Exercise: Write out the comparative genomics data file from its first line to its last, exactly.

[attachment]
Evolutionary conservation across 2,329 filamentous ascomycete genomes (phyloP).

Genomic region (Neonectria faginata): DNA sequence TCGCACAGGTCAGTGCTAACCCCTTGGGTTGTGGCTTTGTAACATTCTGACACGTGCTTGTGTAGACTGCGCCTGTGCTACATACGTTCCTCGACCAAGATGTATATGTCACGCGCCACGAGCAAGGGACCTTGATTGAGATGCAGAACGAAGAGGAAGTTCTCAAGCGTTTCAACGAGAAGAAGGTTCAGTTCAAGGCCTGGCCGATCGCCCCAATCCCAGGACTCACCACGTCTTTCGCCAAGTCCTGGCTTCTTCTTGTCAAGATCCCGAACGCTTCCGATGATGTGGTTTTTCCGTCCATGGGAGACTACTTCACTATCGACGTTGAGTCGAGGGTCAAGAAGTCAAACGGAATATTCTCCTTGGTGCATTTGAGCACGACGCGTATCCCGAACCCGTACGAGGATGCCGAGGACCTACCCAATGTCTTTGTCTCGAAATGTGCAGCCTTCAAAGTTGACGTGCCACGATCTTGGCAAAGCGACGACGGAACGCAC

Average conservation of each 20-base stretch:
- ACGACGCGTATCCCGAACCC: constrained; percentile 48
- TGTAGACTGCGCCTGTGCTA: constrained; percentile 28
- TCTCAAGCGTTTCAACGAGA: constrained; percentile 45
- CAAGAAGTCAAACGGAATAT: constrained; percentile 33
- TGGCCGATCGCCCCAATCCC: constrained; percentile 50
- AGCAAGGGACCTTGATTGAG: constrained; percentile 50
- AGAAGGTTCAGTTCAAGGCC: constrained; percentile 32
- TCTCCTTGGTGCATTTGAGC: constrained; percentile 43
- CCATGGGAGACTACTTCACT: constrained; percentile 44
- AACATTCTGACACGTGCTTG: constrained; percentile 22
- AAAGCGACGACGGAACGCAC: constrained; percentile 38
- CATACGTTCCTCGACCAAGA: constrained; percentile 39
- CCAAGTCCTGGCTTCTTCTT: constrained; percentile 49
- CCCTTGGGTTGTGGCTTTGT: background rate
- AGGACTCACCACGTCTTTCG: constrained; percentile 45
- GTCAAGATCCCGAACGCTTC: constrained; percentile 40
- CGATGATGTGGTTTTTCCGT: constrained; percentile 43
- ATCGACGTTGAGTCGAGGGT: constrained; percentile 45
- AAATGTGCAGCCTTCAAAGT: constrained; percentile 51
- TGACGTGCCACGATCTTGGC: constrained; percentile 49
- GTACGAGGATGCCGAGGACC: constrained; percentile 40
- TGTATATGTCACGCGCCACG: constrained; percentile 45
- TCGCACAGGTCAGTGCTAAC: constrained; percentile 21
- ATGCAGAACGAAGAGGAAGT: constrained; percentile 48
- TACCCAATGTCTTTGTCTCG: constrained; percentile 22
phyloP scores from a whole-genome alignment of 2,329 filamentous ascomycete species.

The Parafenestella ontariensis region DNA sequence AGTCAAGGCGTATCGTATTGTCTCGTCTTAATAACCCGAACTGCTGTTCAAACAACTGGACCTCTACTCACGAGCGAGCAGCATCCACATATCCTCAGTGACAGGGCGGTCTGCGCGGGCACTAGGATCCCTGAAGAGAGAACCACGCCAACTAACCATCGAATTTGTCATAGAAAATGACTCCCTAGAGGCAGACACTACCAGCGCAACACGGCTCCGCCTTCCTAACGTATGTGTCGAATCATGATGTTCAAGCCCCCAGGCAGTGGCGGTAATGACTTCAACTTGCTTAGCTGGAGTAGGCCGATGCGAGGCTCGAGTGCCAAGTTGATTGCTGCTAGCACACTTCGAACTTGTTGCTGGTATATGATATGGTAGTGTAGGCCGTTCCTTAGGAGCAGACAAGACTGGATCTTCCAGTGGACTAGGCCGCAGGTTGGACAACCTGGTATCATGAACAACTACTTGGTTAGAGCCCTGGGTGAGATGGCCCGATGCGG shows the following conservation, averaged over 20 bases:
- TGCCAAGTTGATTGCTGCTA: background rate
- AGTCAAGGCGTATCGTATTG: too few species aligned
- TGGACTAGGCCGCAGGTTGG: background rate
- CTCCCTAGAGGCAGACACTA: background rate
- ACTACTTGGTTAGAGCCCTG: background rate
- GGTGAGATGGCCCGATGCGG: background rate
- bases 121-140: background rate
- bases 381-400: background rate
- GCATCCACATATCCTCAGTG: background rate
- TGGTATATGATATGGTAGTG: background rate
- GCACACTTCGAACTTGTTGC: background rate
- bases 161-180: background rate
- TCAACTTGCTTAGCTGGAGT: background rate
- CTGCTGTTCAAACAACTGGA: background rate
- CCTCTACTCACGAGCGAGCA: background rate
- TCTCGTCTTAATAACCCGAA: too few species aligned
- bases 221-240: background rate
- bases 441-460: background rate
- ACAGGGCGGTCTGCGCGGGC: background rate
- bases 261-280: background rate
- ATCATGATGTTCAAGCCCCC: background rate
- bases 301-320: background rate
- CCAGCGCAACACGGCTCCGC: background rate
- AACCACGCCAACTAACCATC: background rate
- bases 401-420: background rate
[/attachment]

Evolutionary conservation across 2,329 filamentous ascomycete genomes (phyloP).

Genomic region (Neonectria faginata): DNA sequence TCGCACAGGTCAGTGCTAACCCCTTGGGTTGTGGCTTTGTAACATTCTGACACGTGCTTGTGTAGACTGCGCCTGTGCTACATACGTTCCTCGACCAAGATGTATATGTCACGCGCCACGAGCAAGGGACCTTGATTGAGATGCAGAACGAAGAGGAAGTTCTCAAGCGTTTCAACGAGAAGAAGGTTCAGTTCAAGGCCTGGCCGATCGCCCCAATCCCAGGACTCACCACGTCTTTCGCCAAGTCCTGGCTTCTTCTTGTCAAGATCCCGAACGCTTCCGATGATGTGGTTTTTCCGTCCATGGGAGACTACTTCACTATCGACGTTGAGTCGAGGGTCAAGAAGTCAAACGGAATATTCTCCTTGGTGCATTTGAGCACGACGCGTATCCCGAACCCGTACGAGGATGCCGAGGACCTACCCAATGTCTTTGTCTCGAAATGTGCAGCCTTCAAAGTTGACGTGCCACGATCTTGGCAAAGCGACGACGGAACGCAC

Average conservation of each 20-base stretch:
- ACGACGCGTATCCCGAACCC: constrained; percentile 48
- TGTAGACTGCGCCTGTGCTA: constrained; percentile 28
- TCTCAAGCGTTTCAACGAGA: constrained; percentile 45
- CAAGAAGTCAAACGGAATAT: constrained; percentile 33
- TGGCCGATCGCCCCAATCCC: constrained; percentile 50
- AGCAAGGGACCTTGATTGAG: constrained; percentile 50
- AGAAGGTTCAGTTCAAGGCC: constrained; percentile 32
- TCTCCTTGGTGCATTTGAGC: constrained; percentile 43
- CCATGGGAGACTACTTCACT: constrained; percentile 44
- AACATTCTGACACGTGCTTG: constrained; percentile 22
- AAAGCGACGACGGAACGCAC: constrained; percentile 38
- CATACGTTCCTCGACCAAGA: constrained; percentile 39
- CCAAGTCCTGGCTTCTTCTT: constrained; percentile 49
- CCCTTGGGTTGTGGCTTTGT: background rate
- AGGACTCACCACGTCTTTCG: constrained; percentile 45
- GTCAAGATCCCGAACGCTTC: constrained; percentile 40
- CGATGATGTGGTTTTTCCGT: constrained; percentile 43
- ATCGACGTTGAGTCGAGGGT: constrained; percentile 45
- AAATGTGCAGCCTTCAAAGT: constrained; percentile 51
- TGACGTGCCACGATCTTGGC: constrained; percentile 49
- GTACGAGGATGCCGAGGACC: constrained; percentile 40
- TGTATATGTCACGCGCCACG: constrained; percentile 45
- TCGCACAGGTCAGTGCTAAC: constrained; percentile 21
- ATGCAGAACGAAGAGGAAGT: constrained; percentile 48
- TACCCAATGTCTTTGTCTCG: constrained; percentile 22
phyloP scores from a whole-genome alignment of 2,329 filamentous ascomycete species.

The Parafenestella ontariensis region DNA sequence AGTCAAGGCGTATCGTATTGTCTCGTCTTAATAACCCGAACTGCTGTTCAAACAACTGGACCTCTACTCACGAGCGAGCAGCATCCACATATCCTCAGTGACAGGGCGGTCTGCGCGGGCACTAGGATCCCTGAAGAGAGAACCACGCCAACTAACCATCGAATTTGTCATAGAAAATGACTCCCTAGAGGCAGACACTACCAGCGCAACACGGCTCCGCCTTCCTAACGTATGTGTCGAATCATGATGTTCAAGCCCCCAGGCAGTGGCGGTAATGACTTCAACTTGCTTAGCTGGAGTAGGCCGATGCGAGGCTCGAGTGCCAAGTTGATTGCTGCTAGCACACTTCGAACTTGTTGCTGGTATATGATATGGTAGTGTAGGCCGTTCCTTAGGAGCAGACAAGACTGGATCTTCCAGTGGACTAGGCCGCAGGTTGGACAACCTGGTATCATGAACAACTACTTGGTTAGAGCCCTGGGTGAGATGGCCCGATGCGG shows the following conservation, averaged over 20 bases:
- TGCCAAGTTGATTGCTGCTA: background rate
- AGTCAAGGCGTATCGTATTG: too few species aligned
- TGGACTAGGCCGCAGGTTGG: background rate
- CTCCCTAGAGGCAGACACTA: background rate
- ACTACTTGGTTAGAGCCCTG: background rate
- GGTGAGATGGCCCGATGCGG: background rate
- bases 121-140: background rate
- bases 381-400: background rate
- GCATCCACATATCCTCAGTG: background rate
- TGGTATATGATATGGTAGTG: background rate
- GCACACTTCGAACTTGTTGC: background rate
- bases 161-180: background rate
- TCAACTTGCTTAGCTGGAGT: background rate
- CTGCTGTTCAAACAACTGGA: background rate
- CCTCTACTCACGAGCGAGCA: background rate
- TCTCGTCTTAATAACCCGAA: too few species aligned
- bases 221-240: background rate
- bases 441-460: background rate
- ACAGGGCGGTCTGCGCGGGC: background rate
- bases 261-280: background rate
- ATCATGATGTTCAAGCCCCC: background rate
- bases 301-320: background rate
- CCAGCGCAACACGGCTCCGC: background rate
- AACCACGCCAACTAACCATC: background rate
- bases 401-420: background rate